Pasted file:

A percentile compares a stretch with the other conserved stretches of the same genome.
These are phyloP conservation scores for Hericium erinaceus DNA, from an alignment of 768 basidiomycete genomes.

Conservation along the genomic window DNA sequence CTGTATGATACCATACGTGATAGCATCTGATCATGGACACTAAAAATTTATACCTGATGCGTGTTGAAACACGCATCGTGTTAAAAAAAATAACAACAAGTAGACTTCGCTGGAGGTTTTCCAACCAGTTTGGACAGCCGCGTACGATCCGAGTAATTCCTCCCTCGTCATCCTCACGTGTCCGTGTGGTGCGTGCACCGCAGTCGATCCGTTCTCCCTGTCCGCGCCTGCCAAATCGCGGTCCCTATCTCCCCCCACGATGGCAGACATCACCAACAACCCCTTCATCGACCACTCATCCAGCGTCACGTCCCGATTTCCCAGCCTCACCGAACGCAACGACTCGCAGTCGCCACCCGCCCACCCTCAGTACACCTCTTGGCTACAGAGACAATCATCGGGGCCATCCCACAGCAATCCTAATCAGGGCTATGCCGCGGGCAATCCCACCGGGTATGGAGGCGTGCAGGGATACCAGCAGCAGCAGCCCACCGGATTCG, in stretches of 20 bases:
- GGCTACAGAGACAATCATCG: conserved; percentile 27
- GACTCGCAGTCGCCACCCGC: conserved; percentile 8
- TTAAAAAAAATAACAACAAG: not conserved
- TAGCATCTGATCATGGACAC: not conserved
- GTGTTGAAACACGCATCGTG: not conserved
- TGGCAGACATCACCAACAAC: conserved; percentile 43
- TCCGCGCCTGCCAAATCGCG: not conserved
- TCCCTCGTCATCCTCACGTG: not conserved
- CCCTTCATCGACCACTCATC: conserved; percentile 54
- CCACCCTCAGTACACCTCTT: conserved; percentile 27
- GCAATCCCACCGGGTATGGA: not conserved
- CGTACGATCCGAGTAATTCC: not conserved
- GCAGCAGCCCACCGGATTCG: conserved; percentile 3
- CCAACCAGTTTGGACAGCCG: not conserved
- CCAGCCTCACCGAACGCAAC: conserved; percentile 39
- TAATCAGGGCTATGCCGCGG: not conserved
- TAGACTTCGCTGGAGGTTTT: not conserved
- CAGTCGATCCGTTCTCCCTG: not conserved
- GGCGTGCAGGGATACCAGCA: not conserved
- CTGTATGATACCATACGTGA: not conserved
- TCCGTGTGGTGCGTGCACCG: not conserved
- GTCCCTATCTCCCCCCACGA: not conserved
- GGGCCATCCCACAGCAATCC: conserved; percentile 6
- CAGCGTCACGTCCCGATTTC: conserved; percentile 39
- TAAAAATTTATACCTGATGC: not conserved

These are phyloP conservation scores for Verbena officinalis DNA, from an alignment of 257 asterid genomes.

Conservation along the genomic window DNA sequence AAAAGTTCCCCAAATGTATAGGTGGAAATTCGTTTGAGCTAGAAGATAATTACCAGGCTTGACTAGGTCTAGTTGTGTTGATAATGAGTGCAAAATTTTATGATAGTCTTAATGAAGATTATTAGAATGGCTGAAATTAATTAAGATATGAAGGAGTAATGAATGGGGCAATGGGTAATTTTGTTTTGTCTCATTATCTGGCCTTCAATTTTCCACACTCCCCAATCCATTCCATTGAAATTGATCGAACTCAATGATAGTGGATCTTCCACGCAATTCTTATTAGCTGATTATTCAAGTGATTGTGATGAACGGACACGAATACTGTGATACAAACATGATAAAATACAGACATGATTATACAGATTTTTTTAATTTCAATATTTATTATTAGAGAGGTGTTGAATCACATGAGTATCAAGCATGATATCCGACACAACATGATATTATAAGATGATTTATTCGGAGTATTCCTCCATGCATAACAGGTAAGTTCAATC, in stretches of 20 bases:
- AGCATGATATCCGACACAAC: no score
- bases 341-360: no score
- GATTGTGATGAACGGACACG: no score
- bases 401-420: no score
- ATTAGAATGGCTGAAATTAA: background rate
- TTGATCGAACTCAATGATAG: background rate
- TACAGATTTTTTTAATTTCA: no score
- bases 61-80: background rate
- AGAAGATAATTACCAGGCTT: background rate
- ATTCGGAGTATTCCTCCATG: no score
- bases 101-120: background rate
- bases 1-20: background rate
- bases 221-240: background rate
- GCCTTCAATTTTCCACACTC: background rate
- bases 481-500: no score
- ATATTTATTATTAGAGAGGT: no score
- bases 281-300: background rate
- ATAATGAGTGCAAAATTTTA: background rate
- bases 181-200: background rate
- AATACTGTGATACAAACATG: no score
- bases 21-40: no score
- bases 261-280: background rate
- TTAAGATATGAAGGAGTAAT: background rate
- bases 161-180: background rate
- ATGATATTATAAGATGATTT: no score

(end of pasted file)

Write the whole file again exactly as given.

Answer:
A percentile compares a stretch with the other conserved stretches of the same genome.
These are phyloP conservation scores for Hericium erinaceus DNA, from an alignment of 768 basidiomycete genomes.

Conservation along the genomic window DNA sequence CTGTATGATACCATACGTGATAGCATCTGATCATGGACACTAAAAATTTATACCTGATGCGTGTTGAAACACGCATCGTGTTAAAAAAAATAACAACAAGTAGACTTCGCTGGAGGTTTTCCAACCAGTTTGGACAGCCGCGTACGATCCGAGTAATTCCTCCCTCGTCATCCTCACGTGTCCGTGTGGTGCGTGCACCGCAGTCGATCCGTTCTCCCTGTCCGCGCCTGCCAAATCGCGGTCCCTATCTCCCCCCACGATGGCAGACATCACCAACAACCCCTTCATCGACCACTCATCCAGCGTCACGTCCCGATTTCCCAGCCTCACCGAACGCAACGACTCGCAGTCGCCACCCGCCCACCCTCAGTACACCTCTTGGCTACAGAGACAATCATCGGGGCCATCCCACAGCAATCCTAATCAGGGCTATGCCGCGGGCAATCCCACCGGGTATGGAGGCGTGCAGGGATACCAGCAGCAGCAGCCCACCGGATTCG, in stretches of 20 bases:
- GGCTACAGAGACAATCATCG: conserved; percentile 27
- GACTCGCAGTCGCCACCCGC: conserved; percentile 8
- TTAAAAAAAATAACAACAAG: not conserved
- TAGCATCTGATCATGGACAC: not conserved
- GTGTTGAAACACGCATCGTG: not conserved
- TGGCAGACATCACCAACAAC: conserved; percentile 43
- TCCGCGCCTGCCAAATCGCG: not conserved
- TCCCTCGTCATCCTCACGTG: not conserved
- CCCTTCATCGACCACTCATC: conserved; percentile 54
- CCACCCTCAGTACACCTCTT: conserved; percentile 27
- GCAATCCCACCGGGTATGGA: not conserved
- CGTACGATCCGAGTAATTCC: not conserved
- GCAGCAGCCCACCGGATTCG: conserved; percentile 3
- CCAACCAGTTTGGACAGCCG: not conserved
- CCAGCCTCACCGAACGCAAC: conserved; percentile 39
- TAATCAGGGCTATGCCGCGG: not conserved
- TAGACTTCGCTGGAGGTTTT: not conserved
- CAGTCGATCCGTTCTCCCTG: not conserved
- GGCGTGCAGGGATACCAGCA: not conserved
- CTGTATGATACCATACGTGA: not conserved
- TCCGTGTGGTGCGTGCACCG: not conserved
- GTCCCTATCTCCCCCCACGA: not conserved
- GGGCCATCCCACAGCAATCC: conserved; percentile 6
- CAGCGTCACGTCCCGATTTC: conserved; percentile 39
- TAAAAATTTATACCTGATGC: not conserved

These are phyloP conservation scores for Verbena officinalis DNA, from an alignment of 257 asterid genomes.

Conservation along the genomic window DNA sequence AAAAGTTCCCCAAATGTATAGGTGGAAATTCGTTTGAGCTAGAAGATAATTACCAGGCTTGACTAGGTCTAGTTGTGTTGATAATGAGTGCAAAATTTTATGATAGTCTTAATGAAGATTATTAGAATGGCTGAAATTAATTAAGATATGAAGGAGTAATGAATGGGGCAATGGGTAATTTTGTTTTGTCTCATTATCTGGCCTTCAATTTTCCACACTCCCCAATCCATTCCATTGAAATTGATCGAACTCAATGATAGTGGATCTTCCACGCAATTCTTATTAGCTGATTATTCAAGTGATTGTGATGAACGGACACGAATACTGTGATACAAACATGATAAAATACAGACATGATTATACAGATTTTTTTAATTTCAATATTTATTATTAGAGAGGTGTTGAATCACATGAGTATCAAGCATGATATCCGACACAACATGATATTATAAGATGATTTATTCGGAGTATTCCTCCATGCATAACAGGTAAGTTCAATC, in stretches of 20 bases:
- AGCATGATATCCGACACAAC: no score
- bases 341-360: no score
- GATTGTGATGAACGGACACG: no score
- bases 401-420: no score
- ATTAGAATGGCTGAAATTAA: background rate
- TTGATCGAACTCAATGATAG: background rate
- TACAGATTTTTTTAATTTCA: no score
- bases 61-80: background rate
- AGAAGATAATTACCAGGCTT: background rate
- ATTCGGAGTATTCCTCCATG: no score
- bases 101-120: background rate
- bases 1-20: background rate
- bases 221-240: background rate
- GCCTTCAATTTTCCACACTC: background rate
- bases 481-500: no score
- ATATTTATTATTAGAGAGGT: no score
- bases 281-300: background rate
- ATAATGAGTGCAAAATTTTA: background rate
- bases 181-200: background rate
- AATACTGTGATACAAACATG: no score
- bases 21-40: no score
- bases 261-280: background rate
- TTAAGATATGAAGGAGTAAT: background rate
- bases 161-180: background rate
- ATGATATTATAAGATGATTT: no score